Attorney serves as strategist for top business management

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By Sheila Pursglove
Legal News

Trial attorney Kevin Fanning notes that patience is paramount in a courtroom.

“The ability to remain silent and wait patiently for another lawyer to argue was a learned skill for me,” he explains. “But courtroom patience is a critical skill to master, since judges and jurors almost always lose concentration when voices are raised or when people interrupt one another.”

As the youngest of eight children, Fanning was certainly used to interruptions, raised voices, opposing viewpoints and lots of noise. “Arguing, debating and struggling to be heard was a necessary part of my existence,” he says. “In many ways, I think my choice of a career in the law presented a logical pathway toward order in the midst of chaos.”

Those boyhood experiences certainly paid off: a partner with the national law firm Clark Hill, and based in the firm’s Birmingham office, Fanning is consistently named a Michigan Super Lawyer, has been honored as a Top Lawyer in Michigan by DBusiness and named to the BTI Client Service All-Stars 2016.

An avid trial lawyer with multiple first-chair trial experiences, he is a key adviser and strategist for top management in a variety of business sectors, and enjoys assisting the officers of companies to guide their decision-making to solve organizational problems, whether caused by internal or external forces.

He notes that while business leaders tend to be highly skilled visionary thinkers, when problems arise, there can be a wide spectrum of adverse reactions.

“Some ignore problems until they grow to unmanageable proportions, while others over-react to problems and inadvertently exacerbate them,” he says. “Since most effective business leaders are often dealmakers, a large, slow-moving and unpredictable lawsuit runs counter to everything they know and expect – this is especially true when the case presents a grave threat to the company.”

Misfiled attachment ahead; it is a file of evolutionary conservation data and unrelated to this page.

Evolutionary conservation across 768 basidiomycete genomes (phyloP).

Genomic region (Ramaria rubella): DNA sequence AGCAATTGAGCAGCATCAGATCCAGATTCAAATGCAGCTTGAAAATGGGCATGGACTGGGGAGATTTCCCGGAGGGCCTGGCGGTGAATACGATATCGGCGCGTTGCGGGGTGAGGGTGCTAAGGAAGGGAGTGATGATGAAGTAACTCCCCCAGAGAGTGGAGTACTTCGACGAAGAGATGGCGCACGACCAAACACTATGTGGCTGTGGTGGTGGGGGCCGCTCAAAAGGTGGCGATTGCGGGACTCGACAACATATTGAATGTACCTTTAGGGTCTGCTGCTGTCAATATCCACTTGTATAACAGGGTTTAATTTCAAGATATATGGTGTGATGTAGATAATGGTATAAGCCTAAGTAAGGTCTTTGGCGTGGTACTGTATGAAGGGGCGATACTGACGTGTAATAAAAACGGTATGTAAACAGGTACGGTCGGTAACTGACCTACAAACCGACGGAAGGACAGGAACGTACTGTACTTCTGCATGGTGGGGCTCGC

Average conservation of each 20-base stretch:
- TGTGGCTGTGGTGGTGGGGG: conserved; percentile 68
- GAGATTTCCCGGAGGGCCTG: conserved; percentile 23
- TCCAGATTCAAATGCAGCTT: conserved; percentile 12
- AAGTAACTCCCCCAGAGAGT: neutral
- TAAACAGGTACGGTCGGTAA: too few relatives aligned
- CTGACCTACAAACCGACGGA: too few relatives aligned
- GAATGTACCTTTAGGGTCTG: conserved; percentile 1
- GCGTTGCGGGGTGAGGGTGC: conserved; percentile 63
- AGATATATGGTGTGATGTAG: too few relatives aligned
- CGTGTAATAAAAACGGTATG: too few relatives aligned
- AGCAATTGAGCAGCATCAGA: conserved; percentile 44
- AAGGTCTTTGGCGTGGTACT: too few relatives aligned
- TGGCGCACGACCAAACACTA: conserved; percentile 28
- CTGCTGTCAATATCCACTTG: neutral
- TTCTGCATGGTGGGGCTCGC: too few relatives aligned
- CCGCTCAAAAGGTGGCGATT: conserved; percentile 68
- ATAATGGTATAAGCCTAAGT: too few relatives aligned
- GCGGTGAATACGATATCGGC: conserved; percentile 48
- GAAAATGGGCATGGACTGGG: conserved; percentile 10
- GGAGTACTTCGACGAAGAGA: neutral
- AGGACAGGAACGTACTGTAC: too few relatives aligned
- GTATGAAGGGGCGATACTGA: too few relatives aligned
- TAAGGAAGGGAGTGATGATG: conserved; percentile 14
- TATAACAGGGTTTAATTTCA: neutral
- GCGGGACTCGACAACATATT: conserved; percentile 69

He adds it is an attorney’s job to listen and slow the pace, so the problem can be dissected and evaluated, piece-by-piece.

“The lawyer must also learn how to wrestle the problem away from the business people in order to re-cast it,” he says. 

According to Fanning, the best lawyers think independently from their clients.

“They have the confidence to tell a business leader they are wrong, and why – especially when nobody else in their organization will.”

Fanning learned the ability to listen and project confidence by watching seasoned litigators in action.

“These skills cannot be Googled or gleaned from any practice manual,” he says. “These are the scenarios I help business leaders manage, and it’s what I enjoy the most about my niche practice areas.”

He enjoys the process of creating an evidentiary roadmap in the discovery phase of a lawsuit.

“The more complex the facts, the more layers are added, and the longer the evidentiary roadmap becomes,” he explains. “It also helps with analyzing what really matters, so discovery can be targeted in these areas. Constantly chasing down extraneous facts can bog a lawyer down in meaningless distractions. These ‘bunny-trail lawyers’ often take extremely long depositions that dig into meaningless areas that will be long-forgotten by the time of trial.”